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Influenza Most Deadly for the Very Elderly

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AHRQ News and Numbers

Release date: November 7, 2006

Nearly 8 percent of patients age 85 years and older that are hospitalized for influenza do not survive the disease, a death rate more than twice the 3 percent for hospitalized patients ages 65 to 84, according to a new report by the Department of Health and Human Services' Agency for Healthcare Research and Quality (AHRQ).

Influenza, or flu, is a contagious respiratory illness caused by viruses. Flu kills more than 36,000 Americans each year and afflicts between 5 and 20 percent of the U.S. population, according to Federal estimates. Experts endorse vaccinations through November and December since most flu activity occurs during January or subsequent months of most years.

The new Federal study by AHRQ concluded that:

  • More than 21,000 people were hospitalized specifically for influenza in 2004. In 16,000 more cases, hospital patients had influenza in addition to the illness for which they were admitted.
  • Elderly patients were the most likely to be hospitalized for influenza. Among those 65 years or older, there were 28 hospitalizations per 100,000 population—a rate more than 3 times greater than that of children younger than 18 years, which experienced 8 hospitalizations per 100,000 population.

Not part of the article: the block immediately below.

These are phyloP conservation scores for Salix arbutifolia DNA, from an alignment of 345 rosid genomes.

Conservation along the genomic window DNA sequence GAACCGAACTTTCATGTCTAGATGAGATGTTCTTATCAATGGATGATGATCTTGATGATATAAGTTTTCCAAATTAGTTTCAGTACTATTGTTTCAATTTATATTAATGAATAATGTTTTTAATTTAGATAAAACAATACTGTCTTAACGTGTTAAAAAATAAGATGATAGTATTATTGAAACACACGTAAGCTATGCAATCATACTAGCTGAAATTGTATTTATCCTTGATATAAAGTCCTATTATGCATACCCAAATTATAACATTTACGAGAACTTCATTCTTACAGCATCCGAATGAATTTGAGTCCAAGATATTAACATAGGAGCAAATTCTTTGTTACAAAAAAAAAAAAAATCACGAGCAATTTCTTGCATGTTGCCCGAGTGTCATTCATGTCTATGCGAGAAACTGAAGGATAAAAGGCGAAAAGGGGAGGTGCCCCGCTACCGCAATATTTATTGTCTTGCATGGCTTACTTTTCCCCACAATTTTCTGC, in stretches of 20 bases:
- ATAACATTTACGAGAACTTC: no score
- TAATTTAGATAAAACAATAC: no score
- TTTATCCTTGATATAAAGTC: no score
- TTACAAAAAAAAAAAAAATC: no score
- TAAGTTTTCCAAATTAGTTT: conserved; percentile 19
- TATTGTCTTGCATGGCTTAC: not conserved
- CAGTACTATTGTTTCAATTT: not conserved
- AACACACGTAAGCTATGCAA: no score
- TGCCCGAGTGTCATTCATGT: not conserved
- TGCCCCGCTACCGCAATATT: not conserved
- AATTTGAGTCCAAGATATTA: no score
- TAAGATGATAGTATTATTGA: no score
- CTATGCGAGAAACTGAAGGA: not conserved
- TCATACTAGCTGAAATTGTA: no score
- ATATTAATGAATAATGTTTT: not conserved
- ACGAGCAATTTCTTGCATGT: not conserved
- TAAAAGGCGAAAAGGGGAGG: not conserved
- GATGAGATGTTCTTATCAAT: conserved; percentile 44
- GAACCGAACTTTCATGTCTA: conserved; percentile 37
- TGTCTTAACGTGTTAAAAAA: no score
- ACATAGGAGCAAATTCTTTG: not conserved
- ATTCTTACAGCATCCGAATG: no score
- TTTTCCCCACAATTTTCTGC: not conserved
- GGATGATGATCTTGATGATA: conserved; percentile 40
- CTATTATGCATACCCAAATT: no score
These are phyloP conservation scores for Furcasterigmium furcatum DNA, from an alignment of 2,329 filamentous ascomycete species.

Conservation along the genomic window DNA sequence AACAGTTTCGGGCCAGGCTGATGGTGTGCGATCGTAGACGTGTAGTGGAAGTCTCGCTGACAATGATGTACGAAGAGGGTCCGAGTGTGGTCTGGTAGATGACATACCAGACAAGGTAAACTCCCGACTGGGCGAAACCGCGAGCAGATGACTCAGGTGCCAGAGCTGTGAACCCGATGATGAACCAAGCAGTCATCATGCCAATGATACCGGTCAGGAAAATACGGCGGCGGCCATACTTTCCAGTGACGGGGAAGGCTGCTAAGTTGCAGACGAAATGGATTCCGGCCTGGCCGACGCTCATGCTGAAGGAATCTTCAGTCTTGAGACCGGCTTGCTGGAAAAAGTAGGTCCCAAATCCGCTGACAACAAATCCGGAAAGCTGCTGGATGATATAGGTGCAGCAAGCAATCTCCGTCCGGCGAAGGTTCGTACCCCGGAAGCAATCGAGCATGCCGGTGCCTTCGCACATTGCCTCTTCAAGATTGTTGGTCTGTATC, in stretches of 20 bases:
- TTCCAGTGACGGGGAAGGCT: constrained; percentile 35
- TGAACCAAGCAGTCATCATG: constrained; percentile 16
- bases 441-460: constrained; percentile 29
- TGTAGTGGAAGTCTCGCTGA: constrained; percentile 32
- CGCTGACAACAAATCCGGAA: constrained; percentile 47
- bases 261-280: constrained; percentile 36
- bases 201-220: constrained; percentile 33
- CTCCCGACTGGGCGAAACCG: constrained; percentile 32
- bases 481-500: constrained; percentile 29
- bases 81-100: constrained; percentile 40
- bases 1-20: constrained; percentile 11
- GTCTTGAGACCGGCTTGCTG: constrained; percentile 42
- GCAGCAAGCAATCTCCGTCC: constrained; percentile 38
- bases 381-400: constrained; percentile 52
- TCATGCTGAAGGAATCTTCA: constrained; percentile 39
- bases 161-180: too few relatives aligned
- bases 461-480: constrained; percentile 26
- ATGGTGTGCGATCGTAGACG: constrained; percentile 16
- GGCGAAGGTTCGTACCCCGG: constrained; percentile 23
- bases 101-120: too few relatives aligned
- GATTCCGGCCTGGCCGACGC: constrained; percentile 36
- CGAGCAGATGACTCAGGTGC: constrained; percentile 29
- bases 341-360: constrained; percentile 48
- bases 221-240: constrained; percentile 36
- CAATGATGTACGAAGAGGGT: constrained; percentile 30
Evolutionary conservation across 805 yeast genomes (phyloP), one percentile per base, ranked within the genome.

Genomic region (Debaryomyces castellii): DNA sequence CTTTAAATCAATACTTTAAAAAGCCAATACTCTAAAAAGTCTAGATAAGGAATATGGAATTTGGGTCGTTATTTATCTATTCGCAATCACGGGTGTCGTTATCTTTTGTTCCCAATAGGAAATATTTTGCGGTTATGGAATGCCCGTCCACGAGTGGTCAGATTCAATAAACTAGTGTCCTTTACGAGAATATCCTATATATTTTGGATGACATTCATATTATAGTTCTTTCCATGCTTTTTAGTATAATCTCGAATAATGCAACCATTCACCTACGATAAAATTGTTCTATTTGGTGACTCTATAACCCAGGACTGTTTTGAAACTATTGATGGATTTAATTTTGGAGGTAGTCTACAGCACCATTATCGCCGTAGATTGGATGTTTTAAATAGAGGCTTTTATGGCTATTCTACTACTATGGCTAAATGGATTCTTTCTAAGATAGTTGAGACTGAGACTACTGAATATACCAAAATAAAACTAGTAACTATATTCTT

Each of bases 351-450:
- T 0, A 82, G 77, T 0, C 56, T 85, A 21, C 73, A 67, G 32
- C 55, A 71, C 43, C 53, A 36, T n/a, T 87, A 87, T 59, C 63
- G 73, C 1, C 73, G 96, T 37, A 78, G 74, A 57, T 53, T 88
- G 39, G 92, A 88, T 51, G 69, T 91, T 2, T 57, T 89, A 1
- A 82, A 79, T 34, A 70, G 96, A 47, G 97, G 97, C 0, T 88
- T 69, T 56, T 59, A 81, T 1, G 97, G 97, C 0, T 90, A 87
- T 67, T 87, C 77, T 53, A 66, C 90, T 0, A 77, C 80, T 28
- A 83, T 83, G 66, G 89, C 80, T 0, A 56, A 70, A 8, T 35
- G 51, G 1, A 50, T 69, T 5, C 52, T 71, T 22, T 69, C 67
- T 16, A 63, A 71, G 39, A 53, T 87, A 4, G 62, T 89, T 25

• Among younger adults (18 to 44 years and 45 to 64 years), there were 2 to 4 hospitalizations, respectively, per 100,000 population.
  • Among those elderly patients who were hospitalized for influenza or had influenza in addition to other illnesses, about 75 percent were admitted through hospital emergency departments.
  • Midwesterners had the highest chance of being hospitalized for influenza (11 per every 100,000 persons), while westerners had the lowest chance (3 per every 100,000 persons.
  • Patients hospitalized for influenza stayed an average of 5.3 days, slightly longer than the 4.6 average days for other illnesses.

These statistics are from the Nationwide Inpatient Sample, a database of hospital inpatient stays that is nationally representative of all short-term, non-Federal hospitals. The data are drawn from hospitals that comprise 90 percent of all discharges in the United States and include all patients, regardless of insurance type, as well as the uninsured. For more data, see Hospital Stays for Influenza, 2004, HCUP Statistical Brief No. 16 (PDF Help).

To speak with an AHRQ data expert, or for information from previous AHRQ News and Numbers summaries, contact Bob Isquith at Bob.Isquith@ahrq.hhs.gov or call (301) 427-1539.

Current as of November 2006


 

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